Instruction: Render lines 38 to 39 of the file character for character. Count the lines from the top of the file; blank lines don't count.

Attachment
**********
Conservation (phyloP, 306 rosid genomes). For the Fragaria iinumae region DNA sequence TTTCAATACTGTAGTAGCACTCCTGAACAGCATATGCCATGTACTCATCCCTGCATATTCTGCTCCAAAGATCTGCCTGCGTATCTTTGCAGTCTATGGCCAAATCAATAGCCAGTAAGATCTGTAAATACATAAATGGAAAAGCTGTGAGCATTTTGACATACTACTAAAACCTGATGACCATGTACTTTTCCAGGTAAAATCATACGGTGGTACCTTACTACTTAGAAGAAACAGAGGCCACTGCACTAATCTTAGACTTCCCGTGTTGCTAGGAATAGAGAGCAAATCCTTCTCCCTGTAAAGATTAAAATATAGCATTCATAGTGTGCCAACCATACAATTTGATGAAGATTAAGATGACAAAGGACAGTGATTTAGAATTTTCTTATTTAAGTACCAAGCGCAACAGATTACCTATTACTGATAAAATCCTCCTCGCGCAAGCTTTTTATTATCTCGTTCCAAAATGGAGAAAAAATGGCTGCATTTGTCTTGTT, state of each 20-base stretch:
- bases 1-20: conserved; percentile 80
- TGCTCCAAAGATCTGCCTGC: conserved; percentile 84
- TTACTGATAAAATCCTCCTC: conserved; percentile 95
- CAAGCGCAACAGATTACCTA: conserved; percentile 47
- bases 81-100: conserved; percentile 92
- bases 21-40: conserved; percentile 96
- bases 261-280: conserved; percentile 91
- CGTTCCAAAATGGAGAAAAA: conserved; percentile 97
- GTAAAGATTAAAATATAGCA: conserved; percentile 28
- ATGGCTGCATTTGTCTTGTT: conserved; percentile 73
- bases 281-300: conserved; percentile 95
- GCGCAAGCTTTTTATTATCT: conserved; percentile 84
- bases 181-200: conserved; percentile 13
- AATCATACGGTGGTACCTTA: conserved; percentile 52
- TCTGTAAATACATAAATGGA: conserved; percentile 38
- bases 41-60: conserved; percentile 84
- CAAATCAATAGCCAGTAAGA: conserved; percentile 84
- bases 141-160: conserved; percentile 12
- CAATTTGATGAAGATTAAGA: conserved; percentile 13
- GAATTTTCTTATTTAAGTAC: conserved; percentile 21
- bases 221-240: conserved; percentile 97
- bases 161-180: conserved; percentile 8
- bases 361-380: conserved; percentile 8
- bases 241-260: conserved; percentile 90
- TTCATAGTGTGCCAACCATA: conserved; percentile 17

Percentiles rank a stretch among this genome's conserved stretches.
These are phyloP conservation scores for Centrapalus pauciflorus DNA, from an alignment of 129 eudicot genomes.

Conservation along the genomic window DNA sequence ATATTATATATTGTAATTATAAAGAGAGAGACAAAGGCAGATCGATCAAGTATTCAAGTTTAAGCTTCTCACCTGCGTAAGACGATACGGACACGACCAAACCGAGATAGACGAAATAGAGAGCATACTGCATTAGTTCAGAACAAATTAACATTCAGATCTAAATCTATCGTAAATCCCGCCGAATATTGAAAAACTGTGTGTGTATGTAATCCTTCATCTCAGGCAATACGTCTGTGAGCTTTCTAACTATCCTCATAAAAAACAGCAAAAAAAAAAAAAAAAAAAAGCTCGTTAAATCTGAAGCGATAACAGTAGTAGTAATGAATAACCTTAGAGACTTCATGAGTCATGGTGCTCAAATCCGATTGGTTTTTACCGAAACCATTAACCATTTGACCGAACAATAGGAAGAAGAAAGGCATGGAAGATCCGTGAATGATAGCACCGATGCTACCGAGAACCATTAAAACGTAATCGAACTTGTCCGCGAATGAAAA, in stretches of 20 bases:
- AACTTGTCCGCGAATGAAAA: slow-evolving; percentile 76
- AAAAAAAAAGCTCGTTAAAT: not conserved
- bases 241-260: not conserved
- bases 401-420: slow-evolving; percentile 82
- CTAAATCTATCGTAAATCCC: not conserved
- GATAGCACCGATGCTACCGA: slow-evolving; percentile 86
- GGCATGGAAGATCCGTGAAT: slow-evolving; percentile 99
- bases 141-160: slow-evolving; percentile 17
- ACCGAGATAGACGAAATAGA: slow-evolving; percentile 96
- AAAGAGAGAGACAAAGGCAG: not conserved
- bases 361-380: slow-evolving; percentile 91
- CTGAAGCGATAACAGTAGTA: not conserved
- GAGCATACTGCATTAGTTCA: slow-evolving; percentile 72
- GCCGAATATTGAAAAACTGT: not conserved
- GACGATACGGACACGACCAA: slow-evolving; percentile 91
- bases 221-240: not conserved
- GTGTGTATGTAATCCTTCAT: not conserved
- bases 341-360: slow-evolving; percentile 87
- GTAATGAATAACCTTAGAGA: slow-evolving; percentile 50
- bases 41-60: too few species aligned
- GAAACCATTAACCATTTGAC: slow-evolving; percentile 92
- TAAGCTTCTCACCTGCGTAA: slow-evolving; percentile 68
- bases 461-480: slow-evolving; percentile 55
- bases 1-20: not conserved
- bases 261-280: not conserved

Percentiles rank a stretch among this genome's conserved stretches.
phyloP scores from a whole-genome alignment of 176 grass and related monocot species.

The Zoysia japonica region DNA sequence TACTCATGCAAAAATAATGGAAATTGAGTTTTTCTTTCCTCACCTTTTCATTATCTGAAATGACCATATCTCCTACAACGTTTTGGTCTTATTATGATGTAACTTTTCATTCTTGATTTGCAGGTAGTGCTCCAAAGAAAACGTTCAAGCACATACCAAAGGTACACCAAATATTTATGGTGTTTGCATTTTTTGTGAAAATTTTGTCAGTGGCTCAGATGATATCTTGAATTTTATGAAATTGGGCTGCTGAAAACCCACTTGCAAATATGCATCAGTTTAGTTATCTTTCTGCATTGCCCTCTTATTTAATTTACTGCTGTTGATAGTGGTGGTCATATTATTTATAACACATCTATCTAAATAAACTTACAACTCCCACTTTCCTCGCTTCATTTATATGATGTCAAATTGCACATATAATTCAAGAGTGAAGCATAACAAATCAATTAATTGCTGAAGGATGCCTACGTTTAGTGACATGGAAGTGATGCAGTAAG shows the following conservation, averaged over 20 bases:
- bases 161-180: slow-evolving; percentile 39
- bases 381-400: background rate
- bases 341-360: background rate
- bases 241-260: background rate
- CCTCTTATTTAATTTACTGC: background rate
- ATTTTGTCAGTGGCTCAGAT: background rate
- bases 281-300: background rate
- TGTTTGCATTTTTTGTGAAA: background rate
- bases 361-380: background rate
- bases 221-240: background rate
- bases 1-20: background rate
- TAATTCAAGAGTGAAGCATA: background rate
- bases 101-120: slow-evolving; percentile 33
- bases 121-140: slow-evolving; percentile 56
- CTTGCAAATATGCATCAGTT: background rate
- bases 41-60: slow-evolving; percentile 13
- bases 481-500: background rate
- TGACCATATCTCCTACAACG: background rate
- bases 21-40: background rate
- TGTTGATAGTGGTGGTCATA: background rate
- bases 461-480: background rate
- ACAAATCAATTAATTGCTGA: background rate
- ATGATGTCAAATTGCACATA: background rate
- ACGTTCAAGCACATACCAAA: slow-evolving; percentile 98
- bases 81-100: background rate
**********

- ACCGAGATAGACGAAATAGA: slow-evolving; percentile 96
- AAAGAGAGAGACAAAGGCAG: not conserved